Directed by: Fred Williamson
Starring: Fred Williamson, Doran Ingram, and Bo Svenson
Lt. John Steele (Fred) - not to be confused with the John Steele from Steele Justice (1987), who is a different person that you unleash - is a Chicago cop with a bad attitude. Surprisingly, he also plays by his own rules. When some FBI suits recruit Steele to foil a terrorist plot, he travels to Dallas to stop an assassination attempt. In this case, a maniacal baddie named Joe Keno (Ingram, whose name may be spelled incorrectly in the credits) is planning on killing the Iraqi ambassador.
Once in the Lone Star state, Steele makes fast friends with Sheriff Barnes (Svenson) and the mission begins. Along the way, Steele, Barnes, and his contact, "Peacekeeper" face all sorts of trials and tribulations, usually ending with Steele's coolness saving the day. But will Steele be able to change the course of the first Gulf War? Find out today...
Released the year before Three Days to a Kill (1992), Steele's Law is likely the first Snizzlefritz production. Three Days is the second Snizzlefritz production. Now that that's cleared up, we can say that Steele's Law faithfully follows the Fred formula. It's far from fantastic, but it's fine for his followers. In fact, the film is fairly fun. If you have seen and liked other Fred Williamson movies, you will know what to expect and you'll probably dig what he's layin' down.
Certain ideas, themes, and even scenes and character types appear again and again in the Fred canon. He won't get much credit in the snooty circles for being an auteur, but that's what he truly was, if I understand the definition of auteur correctly. Maybe it's because certain gay-stereotype characters and/or prostitutes are played for laughs, which is un-PC these days.
But so is Steele's rogue cowboy ways and tough-guy masculinity. That's why people are re-discovering these movies. They don't make 'em like this anymore. Or maybe it's because all of his movies have scenes with loud incidental music that drowns out the dialogue. Either way, Fred is an American Original. Even his films that aren't top-flight have something worth watching going on. Steele's Law is no exception.
For example, Steele's Law gets going instantly with a slam-bang opening scene. He's tough and cool right from the jump, and is a master of weaponry, as we soon see. But, inevitably, he has to go from street action to the office of his Chief, just as night follows day. He isn't quite a BYC, but he teeters on the edge. He also has questionable hair. Steele displays more of his classic bad attitude, but he agrees to go after his former nemesis, Keno.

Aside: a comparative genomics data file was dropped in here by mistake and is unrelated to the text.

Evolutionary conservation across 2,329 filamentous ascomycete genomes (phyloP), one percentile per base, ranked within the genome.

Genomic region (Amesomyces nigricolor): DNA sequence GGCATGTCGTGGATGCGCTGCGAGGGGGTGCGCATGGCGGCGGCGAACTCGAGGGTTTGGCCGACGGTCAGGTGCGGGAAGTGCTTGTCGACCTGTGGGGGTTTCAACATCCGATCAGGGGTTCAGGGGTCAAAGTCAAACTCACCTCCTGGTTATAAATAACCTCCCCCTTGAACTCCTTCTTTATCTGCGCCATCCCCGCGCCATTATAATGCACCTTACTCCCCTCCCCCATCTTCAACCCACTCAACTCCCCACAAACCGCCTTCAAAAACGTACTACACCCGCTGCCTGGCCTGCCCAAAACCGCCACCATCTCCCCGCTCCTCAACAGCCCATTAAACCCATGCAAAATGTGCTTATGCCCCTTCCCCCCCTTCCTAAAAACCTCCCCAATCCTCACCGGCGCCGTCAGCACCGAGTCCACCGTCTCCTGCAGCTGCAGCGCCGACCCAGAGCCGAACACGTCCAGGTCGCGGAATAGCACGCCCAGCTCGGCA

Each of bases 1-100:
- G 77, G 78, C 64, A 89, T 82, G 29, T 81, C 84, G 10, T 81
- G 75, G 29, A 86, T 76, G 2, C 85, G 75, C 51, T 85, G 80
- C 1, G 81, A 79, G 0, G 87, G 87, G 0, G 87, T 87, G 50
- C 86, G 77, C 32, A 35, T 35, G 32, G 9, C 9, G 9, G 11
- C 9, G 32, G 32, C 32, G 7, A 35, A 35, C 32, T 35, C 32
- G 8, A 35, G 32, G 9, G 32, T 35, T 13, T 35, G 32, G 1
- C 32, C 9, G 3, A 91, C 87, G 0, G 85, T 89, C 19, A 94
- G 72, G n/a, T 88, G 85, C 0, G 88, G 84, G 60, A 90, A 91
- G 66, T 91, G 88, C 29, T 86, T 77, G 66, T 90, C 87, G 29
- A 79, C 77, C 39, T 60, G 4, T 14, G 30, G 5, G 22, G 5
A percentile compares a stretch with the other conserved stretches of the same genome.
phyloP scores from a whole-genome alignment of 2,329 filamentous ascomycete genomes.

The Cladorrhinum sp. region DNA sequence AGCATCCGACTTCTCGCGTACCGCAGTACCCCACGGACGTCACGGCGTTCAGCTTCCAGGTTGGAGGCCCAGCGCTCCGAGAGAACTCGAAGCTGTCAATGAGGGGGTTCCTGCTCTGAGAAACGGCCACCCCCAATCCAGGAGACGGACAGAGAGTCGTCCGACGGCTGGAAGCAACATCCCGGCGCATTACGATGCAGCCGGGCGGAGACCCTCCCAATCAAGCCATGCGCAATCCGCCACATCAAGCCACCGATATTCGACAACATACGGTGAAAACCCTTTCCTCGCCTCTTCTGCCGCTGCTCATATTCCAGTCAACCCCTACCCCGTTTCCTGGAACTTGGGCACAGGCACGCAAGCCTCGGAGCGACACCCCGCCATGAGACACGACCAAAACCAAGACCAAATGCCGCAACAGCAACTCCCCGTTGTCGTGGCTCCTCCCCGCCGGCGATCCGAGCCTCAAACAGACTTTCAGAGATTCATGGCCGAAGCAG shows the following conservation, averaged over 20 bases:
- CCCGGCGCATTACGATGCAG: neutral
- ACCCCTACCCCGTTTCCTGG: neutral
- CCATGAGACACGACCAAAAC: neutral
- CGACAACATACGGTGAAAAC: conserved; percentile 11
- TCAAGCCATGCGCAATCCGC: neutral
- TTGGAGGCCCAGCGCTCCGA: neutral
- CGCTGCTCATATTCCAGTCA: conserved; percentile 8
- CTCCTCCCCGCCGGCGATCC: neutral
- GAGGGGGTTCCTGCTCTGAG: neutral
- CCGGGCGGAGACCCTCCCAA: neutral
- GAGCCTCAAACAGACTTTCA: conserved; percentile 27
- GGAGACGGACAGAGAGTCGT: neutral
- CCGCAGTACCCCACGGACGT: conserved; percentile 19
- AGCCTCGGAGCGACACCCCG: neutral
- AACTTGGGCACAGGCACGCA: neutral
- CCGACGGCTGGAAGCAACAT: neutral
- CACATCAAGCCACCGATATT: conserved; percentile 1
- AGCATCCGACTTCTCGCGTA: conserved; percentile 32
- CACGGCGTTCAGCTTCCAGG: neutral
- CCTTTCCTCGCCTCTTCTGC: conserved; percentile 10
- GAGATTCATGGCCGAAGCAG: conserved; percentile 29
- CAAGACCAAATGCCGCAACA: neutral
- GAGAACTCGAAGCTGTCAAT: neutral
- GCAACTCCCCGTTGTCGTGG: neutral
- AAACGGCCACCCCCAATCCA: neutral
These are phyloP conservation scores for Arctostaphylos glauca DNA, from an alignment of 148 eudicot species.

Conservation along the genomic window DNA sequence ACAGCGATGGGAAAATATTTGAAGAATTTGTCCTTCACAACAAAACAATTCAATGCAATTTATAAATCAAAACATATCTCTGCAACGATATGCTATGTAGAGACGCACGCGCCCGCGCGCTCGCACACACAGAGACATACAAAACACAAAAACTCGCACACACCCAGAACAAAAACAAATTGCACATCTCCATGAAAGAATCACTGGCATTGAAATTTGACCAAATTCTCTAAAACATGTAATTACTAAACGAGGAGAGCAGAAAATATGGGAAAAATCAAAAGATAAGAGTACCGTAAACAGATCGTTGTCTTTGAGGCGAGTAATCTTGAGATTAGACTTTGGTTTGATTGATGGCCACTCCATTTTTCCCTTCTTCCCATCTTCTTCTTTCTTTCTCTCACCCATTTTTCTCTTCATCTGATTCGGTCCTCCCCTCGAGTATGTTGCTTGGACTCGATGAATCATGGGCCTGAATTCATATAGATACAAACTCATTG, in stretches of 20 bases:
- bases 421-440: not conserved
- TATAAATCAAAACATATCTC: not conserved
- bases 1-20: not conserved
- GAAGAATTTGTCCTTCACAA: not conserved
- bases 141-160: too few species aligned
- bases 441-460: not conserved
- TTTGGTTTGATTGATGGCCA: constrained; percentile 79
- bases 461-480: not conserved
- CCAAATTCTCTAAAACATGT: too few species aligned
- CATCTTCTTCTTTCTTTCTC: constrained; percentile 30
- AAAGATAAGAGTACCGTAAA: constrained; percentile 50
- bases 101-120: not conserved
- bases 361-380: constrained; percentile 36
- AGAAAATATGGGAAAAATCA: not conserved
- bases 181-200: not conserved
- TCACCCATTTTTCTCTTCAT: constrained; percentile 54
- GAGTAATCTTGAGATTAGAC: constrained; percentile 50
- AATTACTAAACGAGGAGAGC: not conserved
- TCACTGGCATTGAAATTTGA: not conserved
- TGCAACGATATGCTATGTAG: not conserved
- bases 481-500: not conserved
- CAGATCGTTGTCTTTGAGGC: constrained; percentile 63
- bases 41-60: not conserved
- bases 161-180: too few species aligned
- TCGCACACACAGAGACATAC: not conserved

Once in Dallas he gets into a classic Barfight, but probably the trainyard fight trumps it as a movie highlight. As is typically the case, there are some doldrums in the film during the course of the reasonable 90-minute running time. Perhaps this is best exemplified when we see Steele casually cross a street - the whole street - while the 'Don't Walk' sign is lit. What a badass. We then see him walk back from where he came from. Every step. We're not sure why this was necessary, as scenes like this tend to lessen the overall intensity of the film, but perhaps it was there to build character. We now know Steele has a cool walk. Wait, didn't we already know that? Well, anyway...
Other highlights include the Mike Logan score (presumably not the character from Law & Order), even if it does blare while characters are talking. But that's not Logan's fault.
Also, when Steele is teamed up with Peacekeeper - which was the working title for the film but they must have been familiar with Dolph's The Peacekeeper from 1997 - we get a classic "cool guy meets nerd and they're the Original Odd Couple" scenario, recently seen between Matt McColm and Clint Howard in Body Armor, also from 1997. And you've got to see the cell phones used in this movie. They're awesome. If anyone ever starts a cell phone museum, they should consult Steele's Law as a reference point. It almost makes the whole thing worth seeing right there.
It appears that Steele's Law is one of the rarer Fred movies, at least here in the U.S. However, you can still find those cheaply-produced "gas station" DVDs that are floating around out there. That's what we stumbled across at the Salvation Army. If you do see one, pick it up. It won't kill ya. Especially if you're a Fred fan. And if you're not...why not?
Comeuppance Review by Ty and Brett
Also check out a write-up from our buddy, The Video Vacuum!
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